Why, it is childishly simple. Assuming sinusoidal waveforms, we get the average power by taking the average of the instantaneous power over a complete period. The instantaneous power of a "90 degrees out of phase" voltage*current is proportional to sin(x)*cos(x). The integral of sin(x)*cos(x) is (sin^2(x))/2. Pluging in the limits of the period 0 to 2*pi gives 0. Dividing by the period to get the average is still 0. Doing the same with and in-phase voltage*current means using either sin^2(x) or cos^2(x), which gives an answer of 1/2.Ok, I realize this to be true but how do you prove that a circuit whose current is 90 degrees out of phase with the driving voltage consumes no power, averaged over an entire cycle???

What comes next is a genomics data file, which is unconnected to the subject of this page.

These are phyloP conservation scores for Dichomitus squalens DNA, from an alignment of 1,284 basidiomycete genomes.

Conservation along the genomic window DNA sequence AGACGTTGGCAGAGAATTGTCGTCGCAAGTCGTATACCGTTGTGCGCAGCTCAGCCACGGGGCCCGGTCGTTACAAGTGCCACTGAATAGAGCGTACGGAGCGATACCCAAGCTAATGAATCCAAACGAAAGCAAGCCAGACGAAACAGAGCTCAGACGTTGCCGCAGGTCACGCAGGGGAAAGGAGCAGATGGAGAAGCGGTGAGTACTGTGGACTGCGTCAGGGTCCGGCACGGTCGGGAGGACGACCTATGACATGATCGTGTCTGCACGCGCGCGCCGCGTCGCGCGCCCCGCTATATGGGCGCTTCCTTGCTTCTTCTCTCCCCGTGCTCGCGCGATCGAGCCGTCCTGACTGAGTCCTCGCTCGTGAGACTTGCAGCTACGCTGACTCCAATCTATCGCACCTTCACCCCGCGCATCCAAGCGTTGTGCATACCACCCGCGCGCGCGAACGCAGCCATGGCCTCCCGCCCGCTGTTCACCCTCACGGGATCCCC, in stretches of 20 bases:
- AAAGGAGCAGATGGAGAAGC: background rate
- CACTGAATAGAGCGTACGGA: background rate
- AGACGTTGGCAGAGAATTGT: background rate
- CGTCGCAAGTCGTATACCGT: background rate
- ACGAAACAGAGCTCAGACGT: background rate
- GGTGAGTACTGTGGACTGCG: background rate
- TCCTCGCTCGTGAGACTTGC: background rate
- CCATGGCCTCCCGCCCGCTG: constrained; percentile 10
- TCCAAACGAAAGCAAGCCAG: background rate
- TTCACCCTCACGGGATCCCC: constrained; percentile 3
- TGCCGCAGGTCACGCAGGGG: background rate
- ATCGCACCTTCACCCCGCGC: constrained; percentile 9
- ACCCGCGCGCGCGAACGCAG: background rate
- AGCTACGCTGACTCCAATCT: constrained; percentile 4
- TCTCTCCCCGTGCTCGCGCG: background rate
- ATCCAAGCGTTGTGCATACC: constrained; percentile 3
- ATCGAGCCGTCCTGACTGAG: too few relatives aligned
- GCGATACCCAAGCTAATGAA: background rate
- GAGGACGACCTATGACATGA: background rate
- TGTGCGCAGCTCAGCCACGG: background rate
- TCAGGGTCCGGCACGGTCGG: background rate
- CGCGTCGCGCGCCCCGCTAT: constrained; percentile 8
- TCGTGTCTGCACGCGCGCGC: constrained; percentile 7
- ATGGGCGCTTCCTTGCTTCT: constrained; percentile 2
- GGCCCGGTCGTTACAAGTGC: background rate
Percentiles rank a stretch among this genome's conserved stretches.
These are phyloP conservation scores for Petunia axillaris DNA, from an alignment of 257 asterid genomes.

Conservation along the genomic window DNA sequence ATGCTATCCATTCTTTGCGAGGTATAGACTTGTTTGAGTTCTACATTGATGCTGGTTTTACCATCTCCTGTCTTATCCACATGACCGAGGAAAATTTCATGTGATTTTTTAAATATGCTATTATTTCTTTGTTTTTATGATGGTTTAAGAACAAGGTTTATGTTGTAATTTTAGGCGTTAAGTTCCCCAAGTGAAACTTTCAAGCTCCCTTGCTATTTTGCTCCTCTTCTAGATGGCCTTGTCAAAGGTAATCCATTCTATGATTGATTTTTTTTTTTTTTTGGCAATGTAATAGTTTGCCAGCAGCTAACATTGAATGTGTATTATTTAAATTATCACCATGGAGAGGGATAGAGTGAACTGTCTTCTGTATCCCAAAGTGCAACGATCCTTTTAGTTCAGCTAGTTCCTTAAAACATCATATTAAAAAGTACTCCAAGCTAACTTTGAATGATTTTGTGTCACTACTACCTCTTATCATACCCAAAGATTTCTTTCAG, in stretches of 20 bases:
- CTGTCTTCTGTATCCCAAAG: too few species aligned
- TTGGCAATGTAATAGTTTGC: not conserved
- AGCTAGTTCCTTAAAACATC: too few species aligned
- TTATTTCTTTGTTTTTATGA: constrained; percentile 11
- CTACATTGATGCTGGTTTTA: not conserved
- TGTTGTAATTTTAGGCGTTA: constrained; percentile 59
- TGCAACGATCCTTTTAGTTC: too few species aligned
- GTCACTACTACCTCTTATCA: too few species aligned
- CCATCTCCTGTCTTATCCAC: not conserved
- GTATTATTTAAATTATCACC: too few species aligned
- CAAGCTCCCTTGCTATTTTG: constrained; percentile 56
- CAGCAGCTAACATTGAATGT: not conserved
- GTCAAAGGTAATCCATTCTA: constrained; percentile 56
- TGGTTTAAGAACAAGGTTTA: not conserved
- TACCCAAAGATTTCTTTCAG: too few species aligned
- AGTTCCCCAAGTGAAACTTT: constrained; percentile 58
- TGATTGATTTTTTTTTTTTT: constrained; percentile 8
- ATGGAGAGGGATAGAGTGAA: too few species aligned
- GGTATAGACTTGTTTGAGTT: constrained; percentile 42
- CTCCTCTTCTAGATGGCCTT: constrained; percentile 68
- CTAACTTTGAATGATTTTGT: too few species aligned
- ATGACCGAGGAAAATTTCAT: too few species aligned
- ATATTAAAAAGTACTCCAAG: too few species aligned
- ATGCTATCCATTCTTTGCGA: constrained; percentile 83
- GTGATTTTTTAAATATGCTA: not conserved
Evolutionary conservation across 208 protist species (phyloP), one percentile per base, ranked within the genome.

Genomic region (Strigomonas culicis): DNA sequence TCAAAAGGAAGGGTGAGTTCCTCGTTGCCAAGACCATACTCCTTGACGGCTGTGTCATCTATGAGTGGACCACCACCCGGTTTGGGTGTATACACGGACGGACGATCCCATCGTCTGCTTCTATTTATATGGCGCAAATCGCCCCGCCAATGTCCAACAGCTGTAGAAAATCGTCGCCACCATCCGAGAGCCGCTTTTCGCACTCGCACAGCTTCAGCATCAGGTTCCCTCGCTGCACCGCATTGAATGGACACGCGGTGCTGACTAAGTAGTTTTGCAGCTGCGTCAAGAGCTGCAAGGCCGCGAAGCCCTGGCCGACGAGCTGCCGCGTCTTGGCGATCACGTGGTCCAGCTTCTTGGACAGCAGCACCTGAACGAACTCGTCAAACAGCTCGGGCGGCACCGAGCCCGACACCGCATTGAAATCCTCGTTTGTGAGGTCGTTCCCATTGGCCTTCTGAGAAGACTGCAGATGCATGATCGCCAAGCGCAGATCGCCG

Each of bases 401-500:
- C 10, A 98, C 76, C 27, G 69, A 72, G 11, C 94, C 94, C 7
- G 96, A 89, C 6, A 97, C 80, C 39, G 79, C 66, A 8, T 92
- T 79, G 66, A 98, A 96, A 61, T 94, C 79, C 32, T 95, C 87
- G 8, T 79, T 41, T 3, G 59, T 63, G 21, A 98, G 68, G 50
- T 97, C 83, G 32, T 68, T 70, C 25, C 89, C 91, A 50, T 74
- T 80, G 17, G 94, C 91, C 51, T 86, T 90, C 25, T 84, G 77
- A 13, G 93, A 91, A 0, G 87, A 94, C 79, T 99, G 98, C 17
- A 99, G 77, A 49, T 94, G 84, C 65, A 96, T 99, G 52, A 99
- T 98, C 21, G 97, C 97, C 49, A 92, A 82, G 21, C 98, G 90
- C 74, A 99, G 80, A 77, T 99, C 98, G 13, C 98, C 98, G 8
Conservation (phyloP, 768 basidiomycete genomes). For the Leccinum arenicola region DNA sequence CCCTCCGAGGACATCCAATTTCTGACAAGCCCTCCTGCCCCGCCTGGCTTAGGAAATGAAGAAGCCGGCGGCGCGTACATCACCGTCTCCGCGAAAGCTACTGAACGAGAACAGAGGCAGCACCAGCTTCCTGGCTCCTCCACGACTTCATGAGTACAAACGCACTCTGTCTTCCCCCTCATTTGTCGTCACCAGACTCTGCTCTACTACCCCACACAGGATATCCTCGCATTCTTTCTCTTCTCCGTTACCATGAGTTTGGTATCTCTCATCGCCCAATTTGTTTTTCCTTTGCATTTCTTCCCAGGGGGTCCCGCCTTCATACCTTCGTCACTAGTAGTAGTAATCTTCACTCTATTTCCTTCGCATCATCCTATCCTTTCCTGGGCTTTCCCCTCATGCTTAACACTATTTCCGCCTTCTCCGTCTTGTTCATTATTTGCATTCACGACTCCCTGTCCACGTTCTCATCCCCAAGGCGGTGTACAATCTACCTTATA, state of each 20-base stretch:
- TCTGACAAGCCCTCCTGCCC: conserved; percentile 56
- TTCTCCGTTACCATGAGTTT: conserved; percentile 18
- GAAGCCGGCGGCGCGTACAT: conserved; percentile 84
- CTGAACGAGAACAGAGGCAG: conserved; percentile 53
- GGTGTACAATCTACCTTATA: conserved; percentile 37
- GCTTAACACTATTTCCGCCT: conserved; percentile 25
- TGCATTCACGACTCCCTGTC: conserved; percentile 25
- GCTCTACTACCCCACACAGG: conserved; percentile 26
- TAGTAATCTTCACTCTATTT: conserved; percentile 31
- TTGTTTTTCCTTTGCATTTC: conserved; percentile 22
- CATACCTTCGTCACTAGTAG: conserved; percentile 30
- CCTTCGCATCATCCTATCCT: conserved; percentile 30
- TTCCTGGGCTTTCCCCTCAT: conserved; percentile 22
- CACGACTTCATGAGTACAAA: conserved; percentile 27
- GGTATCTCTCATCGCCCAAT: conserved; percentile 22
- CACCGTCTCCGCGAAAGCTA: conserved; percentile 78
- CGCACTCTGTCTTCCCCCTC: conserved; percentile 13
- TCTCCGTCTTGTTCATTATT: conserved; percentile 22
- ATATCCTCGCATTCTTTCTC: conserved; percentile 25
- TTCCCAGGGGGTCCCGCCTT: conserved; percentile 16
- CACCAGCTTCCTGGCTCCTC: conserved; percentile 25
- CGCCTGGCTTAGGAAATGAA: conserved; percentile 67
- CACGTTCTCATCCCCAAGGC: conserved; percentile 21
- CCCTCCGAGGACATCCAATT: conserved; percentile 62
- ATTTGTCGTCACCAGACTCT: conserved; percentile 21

|Thread starter||Similar threads||Forum||Replies||Date|
|If you ever need to move away from FR4 -- I'd go talk to this guy.||Electronics Resources||0|
|Need help to understand I2C example code||Embedded Systems and Microcontrollers||15|
|P||Need Help in Fixing Acer Projector.||Technical Repair||0|
|B||Need white led for motion light||General Electronics Chat||9|
|Need Recommendation for Best Schematic/PCB software||General Electronics Chat||34|